May has been a big month for mainstream rock, with high-profile releases by Pearl Jam, Tool, and Jack White’s Raconteurs racking up blockbuster sales and claiming pop-cultural real estate reserved more often these days for Kevlar-clad rappers. Each reveals its maker’s aspirations toward Importance, but none more openly than Stadium Arcadium (Warner Bros.), the new 28-song double-disc set from Red Hot Chili Peppers.
CITY SCHEMES: Proud products of a city defined by sprawl, the Peppers sound as if they were trying to fit all of LA onto an album.
On the one hand, the Chili Peppers’ bid for Significance — and if rock has demonstrated anything over the past five decades, it’s that the double album is just such a bid — shouldn’t come as a surprise. After all, they’ve been showing us their serious side regularly since ’91, when they broke out of their party-hearty punk-funk niche with “Under the Bridge,” a tender guitar-pop number about frontman Anthony Kiedis’s debilitating heroin addiction. Nearly all the Peppers’ subsequent hits — particularly those recorded with mad-genius guitarist John Frusciante, who rejoined in 1998 after dropping out for a few years to deal with his own addiction — have followed the “Under the Bridge” folk-ballad mold: “Scar Tissue,” “Otherside,” “By the Way.”
Still, few bands have perfected the art of informality like this group of millionaire SoCal surf bums. (If the Peppers were an actor, they’d be Keanu Reeves.) And a double album — loaded with rock-canonical connotations of ambition and excess — is anything but casual. So how does an outfit perhaps best known for mistaking tube socks for boxer shorts fare in such a setting? Not bad at all.
To the surprise of absolutely no one, Stadium Arcadium is too long. As he did last year on twin albums by System of a Down, producer/guru Rick Rubin seems to have encouraged the band to follow every one of their impulses. On the System CDs, that open-minded approach yielded ultra-dense compositions full of stylistic twists and turns. Here it results in the kind of creative bloat double albums are famous for. Part of the power of “Under the Bridge” was that it existed on the same album with “Suck My Kiss” and “Give It Away.” Next to an overflowing handful of similar-sounding tunes, a radio-ready gem like “Dani California” (Stadium’s first single) loses its luster.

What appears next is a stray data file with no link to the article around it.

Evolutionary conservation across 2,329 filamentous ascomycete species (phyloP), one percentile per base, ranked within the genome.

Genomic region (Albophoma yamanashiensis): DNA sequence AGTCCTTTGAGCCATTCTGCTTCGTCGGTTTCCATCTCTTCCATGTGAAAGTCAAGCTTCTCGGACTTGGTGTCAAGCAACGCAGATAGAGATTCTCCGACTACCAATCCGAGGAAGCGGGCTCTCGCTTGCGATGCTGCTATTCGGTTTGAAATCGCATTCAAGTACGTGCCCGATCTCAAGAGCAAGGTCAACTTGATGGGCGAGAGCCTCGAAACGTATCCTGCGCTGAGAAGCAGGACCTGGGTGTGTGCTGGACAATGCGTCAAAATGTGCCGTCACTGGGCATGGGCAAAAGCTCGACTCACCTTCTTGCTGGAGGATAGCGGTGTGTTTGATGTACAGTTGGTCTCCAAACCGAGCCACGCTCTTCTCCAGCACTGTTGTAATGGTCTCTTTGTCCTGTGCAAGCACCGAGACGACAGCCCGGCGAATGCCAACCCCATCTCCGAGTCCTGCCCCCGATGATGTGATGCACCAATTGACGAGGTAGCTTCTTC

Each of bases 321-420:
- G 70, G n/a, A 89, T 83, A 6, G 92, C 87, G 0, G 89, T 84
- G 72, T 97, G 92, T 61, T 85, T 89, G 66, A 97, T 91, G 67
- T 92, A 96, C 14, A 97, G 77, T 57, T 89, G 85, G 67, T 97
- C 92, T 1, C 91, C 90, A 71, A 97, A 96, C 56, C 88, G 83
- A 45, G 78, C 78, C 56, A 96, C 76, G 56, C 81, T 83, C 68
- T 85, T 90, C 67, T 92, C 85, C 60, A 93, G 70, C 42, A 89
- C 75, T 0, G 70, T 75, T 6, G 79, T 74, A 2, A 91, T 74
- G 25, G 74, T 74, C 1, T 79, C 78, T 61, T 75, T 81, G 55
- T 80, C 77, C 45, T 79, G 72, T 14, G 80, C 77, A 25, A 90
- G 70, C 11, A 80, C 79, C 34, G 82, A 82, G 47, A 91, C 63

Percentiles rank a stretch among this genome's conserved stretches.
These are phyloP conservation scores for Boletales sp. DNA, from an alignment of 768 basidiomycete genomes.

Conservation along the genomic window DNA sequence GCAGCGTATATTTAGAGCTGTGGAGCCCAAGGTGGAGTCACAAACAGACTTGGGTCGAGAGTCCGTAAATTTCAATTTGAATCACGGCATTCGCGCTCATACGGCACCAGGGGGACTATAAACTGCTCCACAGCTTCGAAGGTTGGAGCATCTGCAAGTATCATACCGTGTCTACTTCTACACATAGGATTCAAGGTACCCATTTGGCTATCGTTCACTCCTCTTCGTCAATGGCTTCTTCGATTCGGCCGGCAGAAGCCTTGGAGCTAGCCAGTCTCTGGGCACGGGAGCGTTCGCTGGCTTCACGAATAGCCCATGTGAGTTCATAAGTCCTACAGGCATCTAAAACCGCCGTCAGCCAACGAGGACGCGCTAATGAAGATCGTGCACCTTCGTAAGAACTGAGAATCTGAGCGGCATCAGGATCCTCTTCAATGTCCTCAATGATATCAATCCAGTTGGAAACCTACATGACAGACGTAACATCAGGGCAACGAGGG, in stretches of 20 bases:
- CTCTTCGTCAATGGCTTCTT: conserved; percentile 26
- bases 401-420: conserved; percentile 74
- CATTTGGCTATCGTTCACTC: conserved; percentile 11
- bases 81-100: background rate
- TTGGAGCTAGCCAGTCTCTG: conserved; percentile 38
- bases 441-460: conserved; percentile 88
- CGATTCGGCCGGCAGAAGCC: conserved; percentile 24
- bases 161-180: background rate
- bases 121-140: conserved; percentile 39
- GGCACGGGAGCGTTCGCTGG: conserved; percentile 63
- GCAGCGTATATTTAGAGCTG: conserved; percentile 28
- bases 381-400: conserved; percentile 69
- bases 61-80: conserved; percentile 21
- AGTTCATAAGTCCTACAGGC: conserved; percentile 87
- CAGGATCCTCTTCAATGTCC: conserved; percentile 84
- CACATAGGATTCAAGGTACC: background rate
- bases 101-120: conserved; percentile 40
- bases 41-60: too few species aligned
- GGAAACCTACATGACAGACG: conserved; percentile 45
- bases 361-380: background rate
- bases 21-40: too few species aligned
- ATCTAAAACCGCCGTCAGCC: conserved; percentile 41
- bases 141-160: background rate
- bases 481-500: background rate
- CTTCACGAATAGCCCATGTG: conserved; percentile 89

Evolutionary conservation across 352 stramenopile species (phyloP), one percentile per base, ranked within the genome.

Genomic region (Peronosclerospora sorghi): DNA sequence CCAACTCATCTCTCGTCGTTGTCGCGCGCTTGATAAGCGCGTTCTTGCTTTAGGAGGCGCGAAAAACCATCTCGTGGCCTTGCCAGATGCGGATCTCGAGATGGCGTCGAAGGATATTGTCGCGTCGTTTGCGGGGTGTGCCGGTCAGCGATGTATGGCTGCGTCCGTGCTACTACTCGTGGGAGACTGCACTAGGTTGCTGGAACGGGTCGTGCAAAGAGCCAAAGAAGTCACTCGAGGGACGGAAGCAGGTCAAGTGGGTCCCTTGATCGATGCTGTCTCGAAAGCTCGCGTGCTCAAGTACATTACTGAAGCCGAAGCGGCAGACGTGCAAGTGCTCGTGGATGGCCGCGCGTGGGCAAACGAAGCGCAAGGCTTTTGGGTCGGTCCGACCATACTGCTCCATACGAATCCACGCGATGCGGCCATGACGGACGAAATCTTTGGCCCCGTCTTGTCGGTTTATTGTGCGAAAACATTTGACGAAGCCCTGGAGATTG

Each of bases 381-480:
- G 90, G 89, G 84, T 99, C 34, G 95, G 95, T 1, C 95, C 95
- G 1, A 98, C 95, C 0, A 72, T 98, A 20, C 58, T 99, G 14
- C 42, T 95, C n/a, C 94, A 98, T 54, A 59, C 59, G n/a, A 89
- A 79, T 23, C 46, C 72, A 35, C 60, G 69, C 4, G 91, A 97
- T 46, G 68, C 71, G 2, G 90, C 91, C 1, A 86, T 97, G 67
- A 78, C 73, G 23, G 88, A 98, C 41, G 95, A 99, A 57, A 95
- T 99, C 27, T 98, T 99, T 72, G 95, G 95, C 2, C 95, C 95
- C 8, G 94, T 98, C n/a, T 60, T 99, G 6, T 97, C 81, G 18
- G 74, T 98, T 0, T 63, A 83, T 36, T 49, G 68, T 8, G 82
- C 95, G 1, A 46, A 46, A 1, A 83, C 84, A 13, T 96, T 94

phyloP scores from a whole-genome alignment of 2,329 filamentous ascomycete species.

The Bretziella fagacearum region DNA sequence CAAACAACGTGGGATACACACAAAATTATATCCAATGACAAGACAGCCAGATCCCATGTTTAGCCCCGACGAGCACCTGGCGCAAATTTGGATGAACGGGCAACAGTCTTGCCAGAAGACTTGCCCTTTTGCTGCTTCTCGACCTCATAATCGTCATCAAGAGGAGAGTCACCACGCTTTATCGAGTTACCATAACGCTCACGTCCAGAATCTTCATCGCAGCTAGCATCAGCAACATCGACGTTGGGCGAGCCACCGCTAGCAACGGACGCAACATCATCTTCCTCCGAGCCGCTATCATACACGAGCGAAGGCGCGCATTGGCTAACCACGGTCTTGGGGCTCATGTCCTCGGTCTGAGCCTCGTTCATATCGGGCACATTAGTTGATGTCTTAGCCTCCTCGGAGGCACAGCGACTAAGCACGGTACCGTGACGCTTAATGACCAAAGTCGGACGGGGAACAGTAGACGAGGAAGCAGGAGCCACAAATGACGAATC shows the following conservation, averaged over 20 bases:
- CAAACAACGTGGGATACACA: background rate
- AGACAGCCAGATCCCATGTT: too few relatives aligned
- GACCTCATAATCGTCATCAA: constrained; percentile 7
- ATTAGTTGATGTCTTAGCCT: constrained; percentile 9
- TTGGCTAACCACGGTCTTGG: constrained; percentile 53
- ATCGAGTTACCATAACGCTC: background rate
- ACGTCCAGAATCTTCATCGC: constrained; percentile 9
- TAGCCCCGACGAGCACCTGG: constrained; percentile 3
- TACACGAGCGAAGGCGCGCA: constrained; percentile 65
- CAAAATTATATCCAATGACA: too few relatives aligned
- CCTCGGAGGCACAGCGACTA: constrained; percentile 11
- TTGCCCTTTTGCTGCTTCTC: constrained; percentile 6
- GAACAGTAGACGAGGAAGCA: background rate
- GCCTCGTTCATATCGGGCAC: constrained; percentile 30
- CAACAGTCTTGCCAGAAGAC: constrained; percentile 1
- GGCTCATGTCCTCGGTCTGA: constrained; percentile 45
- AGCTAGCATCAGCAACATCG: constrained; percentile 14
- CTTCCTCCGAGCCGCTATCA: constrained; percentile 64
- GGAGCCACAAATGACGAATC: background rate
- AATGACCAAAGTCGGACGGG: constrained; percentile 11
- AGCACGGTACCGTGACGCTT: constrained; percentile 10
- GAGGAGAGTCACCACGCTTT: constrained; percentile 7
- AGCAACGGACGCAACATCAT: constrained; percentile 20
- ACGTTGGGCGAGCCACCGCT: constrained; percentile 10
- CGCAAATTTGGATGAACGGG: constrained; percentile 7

In a way, though, Stadium — which debuted last week at the top of the Billboard 200 — works because of that overabundance. Proud products of a city defined by sprawl, the Peppers sound as if they were trying to fit all of LA onto an album. The result is not meant to be listened to from beginning to end. Stadium might be the first double album designed for the iPod era, its desultory sequencing encouraging a tourist approach to the material.
And though there’s too much of it, there’s a clean, uncluttered economy to the music that keeps refreshing the ear. It’s a joy, for instance, to hear Frusciante lay a gorgeous jazz-pop riff over Flea’s mellow bass line in “Hey,” which closes the first disc. Dozens of similar small pleasures make Stadium a success. The Chili Peppers, it would seem, have earned their standing one brick at a time.